To the editor:
California just approved open primaries. Once the smoke clears in South Carolina, where a similar law has not worked, Californians will hopefully see the error of their decision and go to work to reverse it.
Open primaries are a wide-open door for political parties to sabotage the candidate selection process of their opposition.
To the editor:
Melinda Fleming of TuCARE is concerned about illegal marijuana plantations in our forests (letter June 15, 2010).
I agree with her: Public lands should not be used for illegal activities. I would add: Neither should our forests be abused by reckless clear cutting, nor our seas by reckless oil drilling.
There is one sure way to get rid of illegal marijuana plantations in our forests: Make them unnecessary.
When prohibition of alcohol didn’t work but allowed bootlegging and organized crime to flourish, it was abolished in 1933. Getting alcohol out of the grip of the mafia was accomplished by making it legal, yet strictly controlled — and taxed.
Our state takes in about one billion dollars per year this way. The beauty is that, unlike other taxes, the tax on alcohol is paid voluntarily — after all, it’s easy to avoid.
Earlier this year, lawmakers in Sacramento discussed AB390, which estimated that a tax on marijuana could bring California about $1.4 billion annually.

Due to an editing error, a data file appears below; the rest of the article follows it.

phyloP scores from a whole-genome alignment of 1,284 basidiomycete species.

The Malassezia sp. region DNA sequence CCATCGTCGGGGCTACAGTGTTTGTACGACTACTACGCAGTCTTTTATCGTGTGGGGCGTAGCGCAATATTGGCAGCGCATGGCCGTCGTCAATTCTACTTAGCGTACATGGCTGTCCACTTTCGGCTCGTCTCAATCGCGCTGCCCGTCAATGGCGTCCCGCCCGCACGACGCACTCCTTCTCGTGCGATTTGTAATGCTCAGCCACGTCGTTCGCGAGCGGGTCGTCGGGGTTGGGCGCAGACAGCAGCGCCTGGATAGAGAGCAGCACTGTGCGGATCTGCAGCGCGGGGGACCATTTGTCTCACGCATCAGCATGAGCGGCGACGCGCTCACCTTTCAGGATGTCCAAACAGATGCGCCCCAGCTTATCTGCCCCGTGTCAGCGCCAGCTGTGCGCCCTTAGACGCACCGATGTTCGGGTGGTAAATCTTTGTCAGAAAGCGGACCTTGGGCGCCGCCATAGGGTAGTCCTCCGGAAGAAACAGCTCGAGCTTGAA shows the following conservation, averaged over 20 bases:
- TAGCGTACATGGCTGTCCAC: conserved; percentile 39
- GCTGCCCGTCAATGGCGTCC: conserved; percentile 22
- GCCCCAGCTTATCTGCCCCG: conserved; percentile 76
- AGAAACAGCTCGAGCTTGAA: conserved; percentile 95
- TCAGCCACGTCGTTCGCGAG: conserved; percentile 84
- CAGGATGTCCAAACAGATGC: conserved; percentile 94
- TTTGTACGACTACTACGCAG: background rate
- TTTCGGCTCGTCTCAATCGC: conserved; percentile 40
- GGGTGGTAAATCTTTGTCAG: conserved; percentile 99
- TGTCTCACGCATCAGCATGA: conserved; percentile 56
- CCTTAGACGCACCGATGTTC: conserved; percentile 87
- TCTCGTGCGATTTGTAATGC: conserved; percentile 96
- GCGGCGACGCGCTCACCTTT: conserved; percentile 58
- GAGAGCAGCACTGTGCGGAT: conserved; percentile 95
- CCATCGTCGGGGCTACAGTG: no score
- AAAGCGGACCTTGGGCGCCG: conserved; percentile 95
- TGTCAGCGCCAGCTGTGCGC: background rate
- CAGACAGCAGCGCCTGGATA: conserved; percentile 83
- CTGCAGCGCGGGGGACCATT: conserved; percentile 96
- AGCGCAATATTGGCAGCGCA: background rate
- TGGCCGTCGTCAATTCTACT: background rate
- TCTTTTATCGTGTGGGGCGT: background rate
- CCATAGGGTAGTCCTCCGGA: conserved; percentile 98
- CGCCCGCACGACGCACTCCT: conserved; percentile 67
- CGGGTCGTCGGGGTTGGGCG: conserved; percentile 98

An additional benefit might be that, unlike rambunctious drunkards, pot smokers are generally known to be nice and peaceful.
To the editor:
In response to “Propane pricing unfair, some say,” by Walt Cook (Feb. 16).
The same thing has happened to our family. Suburban Propane filled our 575-gallon tank and sent a $2,000 bill last November, when I could not pay because my daughter was sick at Madera Children's Hospital.
They also denied my April payment from the Amador-Tuolumne Community Action Agency energy assistance program, and would not take a $300 payment from me four days prior to shut off notice last month. They said I had to pay half of $1,200.
They turned my tank off on May 21. Then they said they would charge me $1.50 a gallon to pump the remaining 200 gallons out of the tank and $75 to remove the tank.
They wanted around $500.
For what? For making my family of six, including four children, cold? For leaving us without any way of cooking or taking baths?
I found another local propane company, which was happy to install a small tank that does not leak.
Oh, did I forget that part? The Suburban tank was leaking.
To fix the leak, they came out and loosened a nut and said that the tank needed to be replaced. That was in March. They never replaced it. I wonder how much propane leaked out that we paid for? They said they would give me a $50 credit, but that never happened.
I have filed a complaint with the Better Business Bureau and with the Public Utilities Commission for not honoring my energy assistance program.
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